SA super-charges energy transition with a new plan

13.03.17 By
This article is more than 7 years old

After over a decade of consistent policy support for wind and solar power, today South Australia – one of Australia’s (and the world’s) leading states for renewable electricity – outlined the next steps it will take in transitioning to a reliable, low cost, low emissions power supply.

In response to recent challenges to electricity supply in South Australia, the government has released its new Energy Plan. The plan outlines a suite of measures designed to ensure the state’s power supplies are secure as it continues to lead on renewable energy and next generation technologies such as battery storage, and will increase the state’s self-reliance for power.

The Plan in a Nutshell

New measures outlined in the plan include:


A bit more detail

The plan also includes a proposal to build a new government-owned 250MW gas plant to operate under strictly limited “emergency” circumstances, and to encourage gas exploration for local use. As outlined in our submission to the Finkel Review, increased reliance on gas is not the solution to escalating power emissions and costs.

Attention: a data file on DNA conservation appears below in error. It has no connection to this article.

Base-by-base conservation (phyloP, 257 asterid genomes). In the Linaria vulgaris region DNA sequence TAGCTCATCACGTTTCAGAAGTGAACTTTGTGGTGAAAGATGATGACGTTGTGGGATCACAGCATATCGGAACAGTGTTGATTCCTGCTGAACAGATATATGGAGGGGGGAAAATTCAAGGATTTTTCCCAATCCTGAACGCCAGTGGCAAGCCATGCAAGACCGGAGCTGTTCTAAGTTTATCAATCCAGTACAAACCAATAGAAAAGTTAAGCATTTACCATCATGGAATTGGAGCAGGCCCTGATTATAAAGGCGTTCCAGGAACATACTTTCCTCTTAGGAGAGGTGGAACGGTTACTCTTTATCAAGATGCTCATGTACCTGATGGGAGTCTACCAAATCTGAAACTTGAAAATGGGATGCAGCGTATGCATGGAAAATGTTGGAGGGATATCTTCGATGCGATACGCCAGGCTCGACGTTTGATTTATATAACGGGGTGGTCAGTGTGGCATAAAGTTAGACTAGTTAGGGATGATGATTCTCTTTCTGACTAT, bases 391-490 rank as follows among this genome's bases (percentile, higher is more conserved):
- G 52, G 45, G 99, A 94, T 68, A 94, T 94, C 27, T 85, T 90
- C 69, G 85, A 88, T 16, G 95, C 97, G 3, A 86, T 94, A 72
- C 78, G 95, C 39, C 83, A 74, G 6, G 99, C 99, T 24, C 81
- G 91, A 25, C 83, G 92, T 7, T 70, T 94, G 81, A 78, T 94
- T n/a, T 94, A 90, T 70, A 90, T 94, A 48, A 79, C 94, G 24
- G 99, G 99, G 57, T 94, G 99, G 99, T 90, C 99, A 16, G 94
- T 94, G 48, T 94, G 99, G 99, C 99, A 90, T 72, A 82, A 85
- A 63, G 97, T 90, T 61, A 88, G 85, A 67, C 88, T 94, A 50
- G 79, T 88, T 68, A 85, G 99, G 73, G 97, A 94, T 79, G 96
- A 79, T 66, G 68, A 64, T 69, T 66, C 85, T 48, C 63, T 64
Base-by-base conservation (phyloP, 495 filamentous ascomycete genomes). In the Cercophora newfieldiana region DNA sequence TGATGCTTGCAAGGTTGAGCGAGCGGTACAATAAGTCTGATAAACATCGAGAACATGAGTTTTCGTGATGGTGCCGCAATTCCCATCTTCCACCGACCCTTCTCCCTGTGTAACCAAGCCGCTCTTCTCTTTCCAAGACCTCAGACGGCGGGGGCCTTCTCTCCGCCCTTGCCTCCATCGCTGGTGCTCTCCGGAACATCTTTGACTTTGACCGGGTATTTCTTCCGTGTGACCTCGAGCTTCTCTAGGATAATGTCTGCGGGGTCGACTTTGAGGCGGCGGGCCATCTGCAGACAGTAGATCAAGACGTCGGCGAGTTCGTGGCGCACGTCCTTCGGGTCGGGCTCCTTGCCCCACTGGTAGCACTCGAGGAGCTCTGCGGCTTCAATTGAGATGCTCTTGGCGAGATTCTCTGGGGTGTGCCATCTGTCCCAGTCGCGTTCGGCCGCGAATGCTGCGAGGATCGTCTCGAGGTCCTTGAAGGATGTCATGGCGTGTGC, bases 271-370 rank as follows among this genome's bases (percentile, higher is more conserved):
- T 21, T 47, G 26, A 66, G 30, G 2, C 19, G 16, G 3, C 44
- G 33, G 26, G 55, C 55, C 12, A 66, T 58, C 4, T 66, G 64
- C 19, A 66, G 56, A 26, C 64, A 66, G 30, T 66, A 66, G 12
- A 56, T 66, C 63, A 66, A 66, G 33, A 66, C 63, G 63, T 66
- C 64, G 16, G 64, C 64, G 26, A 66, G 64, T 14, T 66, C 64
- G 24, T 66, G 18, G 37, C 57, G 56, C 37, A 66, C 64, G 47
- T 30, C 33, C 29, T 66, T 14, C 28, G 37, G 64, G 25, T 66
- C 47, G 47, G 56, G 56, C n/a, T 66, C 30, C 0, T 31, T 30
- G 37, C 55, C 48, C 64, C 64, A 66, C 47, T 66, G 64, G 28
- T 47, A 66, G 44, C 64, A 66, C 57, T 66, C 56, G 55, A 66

Significantly the South Australian government plans to tender for and build at least 100MW of battery storage before next summer. This will enable storage of renewable power at times of high wind and solar generation which will then be available for use at key times, reducing the need for load shedding in heatwaves, and improving grid stability.

Battery storage is one of a number of energy storage technologies – which also include pumped hydro, heat storage, flywheels, fuel cells, compressed air. These technologies can make our electricity grid more resilient as the electricity grid transitions to a low emissions future.

Pairing energy storage together with a range of renewable energy sources can provide a secure, dependable electricity system that meets demand for electricity, technical requirements for grid stability enabling it to overcome disruptions and is in keeping with the transition needed to meet Paris Agreement targets.


What’s our view?

Australia’s energy system is ageing, inefficient, polluting and is not coping as extreme weather events worsen. A significant increase in battery storage would build resilience into the South Australian grid.

Chief Scientist, Dr Alan Finkel has described energy storage as “one of the big opportunities” for Australia, and has highlighted the potential for local research and development, manufacturing as well as job creation in service delivery.

The new South Australian energy plan reinforces SA’s commitment to transitioning to an energy system fit for the 21st century.


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